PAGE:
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When IBD Necessitates Surgery During Pregnancy

Inflammatory bowel disease (IBD) incidence peaks during a woman’s reproductive years.

Inflammatory bowel disease (IBD) incidence peaks during a woman’s reproductive years.

Pregnant women who have IBD are more likely to deliver prematurely, have babies with low birth weight, and need caesarean delivery.

Providers prefer conservative non-toxic medical treatment in pregnancy, but when perforation, transfusion-dependent anemia, toxic megacolon, and obstruction develop, surgery is vital.

Gastroenterologists, obstetricians, colorectal surgeons, and neonatologists are urged to collaborate in pregnant and post-partum surgery candidates to identify optimal strategies. The bulk of published evidence on this topic predates biologic IBD therapy and the advent of minimally invasive surgical techniques.

An article published ahead-of-print in Colorectal Disease indicates that pregnant IBD surgical candidates need a multidisciplinary approach that considers disease severity, complications, and fetal status.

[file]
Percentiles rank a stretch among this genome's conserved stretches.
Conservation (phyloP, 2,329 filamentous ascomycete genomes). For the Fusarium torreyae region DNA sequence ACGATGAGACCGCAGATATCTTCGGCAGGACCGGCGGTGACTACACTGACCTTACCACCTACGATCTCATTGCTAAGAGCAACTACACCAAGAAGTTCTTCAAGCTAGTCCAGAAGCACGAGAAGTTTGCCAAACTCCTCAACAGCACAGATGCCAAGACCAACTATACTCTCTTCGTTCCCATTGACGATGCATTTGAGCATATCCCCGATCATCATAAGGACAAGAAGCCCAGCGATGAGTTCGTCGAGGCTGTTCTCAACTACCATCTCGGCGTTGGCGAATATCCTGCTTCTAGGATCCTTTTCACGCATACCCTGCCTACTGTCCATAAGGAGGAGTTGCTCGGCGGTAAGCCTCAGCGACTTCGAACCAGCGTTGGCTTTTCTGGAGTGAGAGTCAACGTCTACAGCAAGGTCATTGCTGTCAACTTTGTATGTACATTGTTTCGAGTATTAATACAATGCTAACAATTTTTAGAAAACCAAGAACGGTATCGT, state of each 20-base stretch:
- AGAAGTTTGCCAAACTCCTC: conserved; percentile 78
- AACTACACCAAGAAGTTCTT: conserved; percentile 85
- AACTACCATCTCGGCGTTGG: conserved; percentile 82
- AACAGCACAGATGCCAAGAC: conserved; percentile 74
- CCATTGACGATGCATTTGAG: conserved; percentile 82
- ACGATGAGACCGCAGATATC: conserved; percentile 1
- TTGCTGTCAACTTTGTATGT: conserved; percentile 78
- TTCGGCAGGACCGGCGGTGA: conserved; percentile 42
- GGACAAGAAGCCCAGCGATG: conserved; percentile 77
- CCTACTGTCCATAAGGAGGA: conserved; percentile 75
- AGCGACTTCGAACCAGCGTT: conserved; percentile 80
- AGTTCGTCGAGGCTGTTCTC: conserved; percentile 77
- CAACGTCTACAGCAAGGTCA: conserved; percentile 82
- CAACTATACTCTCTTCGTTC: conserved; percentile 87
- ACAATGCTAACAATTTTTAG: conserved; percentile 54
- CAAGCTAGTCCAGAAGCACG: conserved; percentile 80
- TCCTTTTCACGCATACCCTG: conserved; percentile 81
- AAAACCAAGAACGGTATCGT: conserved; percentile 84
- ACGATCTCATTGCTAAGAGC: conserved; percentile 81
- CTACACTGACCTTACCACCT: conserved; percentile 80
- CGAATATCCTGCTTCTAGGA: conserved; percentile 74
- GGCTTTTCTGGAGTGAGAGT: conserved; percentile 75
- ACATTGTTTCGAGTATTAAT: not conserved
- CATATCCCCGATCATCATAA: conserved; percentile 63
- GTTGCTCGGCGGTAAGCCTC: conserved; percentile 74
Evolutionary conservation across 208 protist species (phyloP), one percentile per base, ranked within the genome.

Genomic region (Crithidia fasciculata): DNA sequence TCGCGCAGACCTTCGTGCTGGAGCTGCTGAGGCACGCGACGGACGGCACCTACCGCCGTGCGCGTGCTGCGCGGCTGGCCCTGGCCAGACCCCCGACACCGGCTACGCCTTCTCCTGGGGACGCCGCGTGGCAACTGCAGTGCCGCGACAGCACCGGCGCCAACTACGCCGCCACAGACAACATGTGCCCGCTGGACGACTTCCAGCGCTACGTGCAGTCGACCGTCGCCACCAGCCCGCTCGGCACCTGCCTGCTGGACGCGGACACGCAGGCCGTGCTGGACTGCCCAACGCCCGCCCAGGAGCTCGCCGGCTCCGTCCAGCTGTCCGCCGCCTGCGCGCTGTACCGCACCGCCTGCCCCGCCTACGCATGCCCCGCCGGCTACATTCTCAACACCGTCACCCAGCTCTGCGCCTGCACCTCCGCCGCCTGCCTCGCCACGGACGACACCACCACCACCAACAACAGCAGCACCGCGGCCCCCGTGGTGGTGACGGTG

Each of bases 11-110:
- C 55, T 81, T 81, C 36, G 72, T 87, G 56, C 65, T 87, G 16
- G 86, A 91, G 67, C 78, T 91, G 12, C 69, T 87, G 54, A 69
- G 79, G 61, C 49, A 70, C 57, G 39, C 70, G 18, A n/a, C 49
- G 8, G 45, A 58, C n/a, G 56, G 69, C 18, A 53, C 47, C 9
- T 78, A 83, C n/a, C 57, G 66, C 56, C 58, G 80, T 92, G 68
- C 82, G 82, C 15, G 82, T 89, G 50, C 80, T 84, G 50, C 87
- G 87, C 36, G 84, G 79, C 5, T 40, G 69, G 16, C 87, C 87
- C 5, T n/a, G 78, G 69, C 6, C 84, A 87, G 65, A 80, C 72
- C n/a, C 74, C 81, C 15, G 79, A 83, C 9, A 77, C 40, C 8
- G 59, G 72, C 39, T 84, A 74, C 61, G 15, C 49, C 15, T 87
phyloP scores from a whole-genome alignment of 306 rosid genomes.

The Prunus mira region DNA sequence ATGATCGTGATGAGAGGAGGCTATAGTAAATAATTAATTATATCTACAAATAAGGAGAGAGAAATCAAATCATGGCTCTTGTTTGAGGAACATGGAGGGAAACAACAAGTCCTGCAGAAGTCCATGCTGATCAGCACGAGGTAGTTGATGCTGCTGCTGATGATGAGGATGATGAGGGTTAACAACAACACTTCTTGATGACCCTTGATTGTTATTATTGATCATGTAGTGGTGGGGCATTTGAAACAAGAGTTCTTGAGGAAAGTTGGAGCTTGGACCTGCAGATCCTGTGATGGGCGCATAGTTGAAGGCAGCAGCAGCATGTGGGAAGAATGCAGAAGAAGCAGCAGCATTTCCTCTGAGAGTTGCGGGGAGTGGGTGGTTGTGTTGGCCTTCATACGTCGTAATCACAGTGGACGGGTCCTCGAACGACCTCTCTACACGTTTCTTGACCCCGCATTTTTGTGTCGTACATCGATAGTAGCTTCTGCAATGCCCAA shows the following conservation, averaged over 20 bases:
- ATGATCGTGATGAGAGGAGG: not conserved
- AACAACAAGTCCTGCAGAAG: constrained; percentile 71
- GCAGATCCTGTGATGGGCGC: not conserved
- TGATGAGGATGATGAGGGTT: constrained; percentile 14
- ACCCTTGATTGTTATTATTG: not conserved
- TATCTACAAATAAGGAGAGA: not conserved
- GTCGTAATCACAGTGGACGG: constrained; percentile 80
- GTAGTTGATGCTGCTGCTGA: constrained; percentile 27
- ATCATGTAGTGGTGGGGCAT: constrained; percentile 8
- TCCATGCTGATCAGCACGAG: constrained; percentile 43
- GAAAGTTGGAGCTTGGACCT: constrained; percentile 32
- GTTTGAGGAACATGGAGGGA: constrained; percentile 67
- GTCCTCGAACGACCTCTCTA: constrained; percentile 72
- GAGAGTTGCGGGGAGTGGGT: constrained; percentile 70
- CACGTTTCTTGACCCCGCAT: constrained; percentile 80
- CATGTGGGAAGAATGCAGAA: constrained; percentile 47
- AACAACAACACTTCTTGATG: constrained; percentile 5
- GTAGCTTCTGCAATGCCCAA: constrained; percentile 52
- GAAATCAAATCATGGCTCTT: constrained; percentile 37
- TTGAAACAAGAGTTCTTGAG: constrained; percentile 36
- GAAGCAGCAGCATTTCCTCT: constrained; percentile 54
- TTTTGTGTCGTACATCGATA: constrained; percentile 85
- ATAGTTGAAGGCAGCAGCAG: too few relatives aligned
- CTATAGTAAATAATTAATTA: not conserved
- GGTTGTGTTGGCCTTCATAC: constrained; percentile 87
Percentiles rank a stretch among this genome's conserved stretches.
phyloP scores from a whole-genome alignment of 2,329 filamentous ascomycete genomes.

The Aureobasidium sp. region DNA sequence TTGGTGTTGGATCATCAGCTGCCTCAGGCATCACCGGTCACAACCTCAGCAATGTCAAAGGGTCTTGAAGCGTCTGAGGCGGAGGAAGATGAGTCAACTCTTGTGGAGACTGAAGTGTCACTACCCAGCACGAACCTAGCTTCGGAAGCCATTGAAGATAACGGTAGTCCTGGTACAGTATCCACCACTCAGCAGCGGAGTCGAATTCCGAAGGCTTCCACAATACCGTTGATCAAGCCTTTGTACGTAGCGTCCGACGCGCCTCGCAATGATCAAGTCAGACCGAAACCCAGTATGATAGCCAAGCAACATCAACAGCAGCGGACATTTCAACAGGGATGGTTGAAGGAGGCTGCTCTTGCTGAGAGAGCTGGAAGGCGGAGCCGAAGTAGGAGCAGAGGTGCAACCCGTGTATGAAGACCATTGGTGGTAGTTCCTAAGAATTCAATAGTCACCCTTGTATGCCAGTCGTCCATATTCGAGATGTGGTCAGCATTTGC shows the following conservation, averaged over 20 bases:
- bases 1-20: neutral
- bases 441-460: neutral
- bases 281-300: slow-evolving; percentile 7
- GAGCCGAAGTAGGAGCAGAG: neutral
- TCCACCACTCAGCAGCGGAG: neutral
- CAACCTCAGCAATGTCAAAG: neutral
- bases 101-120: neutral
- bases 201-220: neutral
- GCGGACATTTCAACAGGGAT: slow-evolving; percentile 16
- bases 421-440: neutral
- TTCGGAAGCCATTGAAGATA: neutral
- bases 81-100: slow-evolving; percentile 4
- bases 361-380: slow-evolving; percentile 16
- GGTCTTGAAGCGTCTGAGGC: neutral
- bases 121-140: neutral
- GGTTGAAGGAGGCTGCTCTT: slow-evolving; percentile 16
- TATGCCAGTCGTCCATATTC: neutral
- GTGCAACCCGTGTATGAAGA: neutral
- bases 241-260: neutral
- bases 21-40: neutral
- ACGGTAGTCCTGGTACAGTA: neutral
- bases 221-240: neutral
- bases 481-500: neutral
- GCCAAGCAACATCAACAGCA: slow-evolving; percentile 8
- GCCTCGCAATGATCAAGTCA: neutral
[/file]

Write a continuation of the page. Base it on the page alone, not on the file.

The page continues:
The authors conducted a systematic review of all published series or case reports of IBD patients undergoing surgery during pregnancy or within 6 weeks post-partum published between January, 1950 and July, 2015. This review included 24 articles on ulcerative colitis and eight articles on Crohn’s disease. The researchers used the Dindo-Clavien classification to grade maternal complications.

The published literature covers 86 cases over a 65 year time span. Surgeon reluctance to operate near a gravid uterus, radioactive contrast contraindication, and fears of fetal mortality drive the paucity of cases.

Providers used plain X-rays, MRI, and endoscopy to identify surgical indication and guide the intervention. The American Society of Gastroenterology recommends colonoscopy with moderate sedation in the lateral decubitus position for patients in the third trimester. Removal of the rectum can cause hemorrhage from the engorged pelvic venous plexus necessitating emergency hysterectomy.

Every case of uterine manipulation in patients beyond 28 weeks gestation induced a premature delivery. The investigators recommend simultaneous caesarean section in these patients. Many surgeons believe laparotomy is preferable based on their experiences with non-pregnant patients, but there are only two cases published that describe laparotomy in pregnant women. High maternal mortality was common place in the past but cases since 1980 have been much more successful.

The investigators proposed a treatment algorithm for complicated IBD in pregnant patients, and suggested gastroenterologists, colorectal surgeons, obstetricians and neonatal specialists should weigh maternal complications, fetal condition, disease severity, and gestational age before surgical intervention.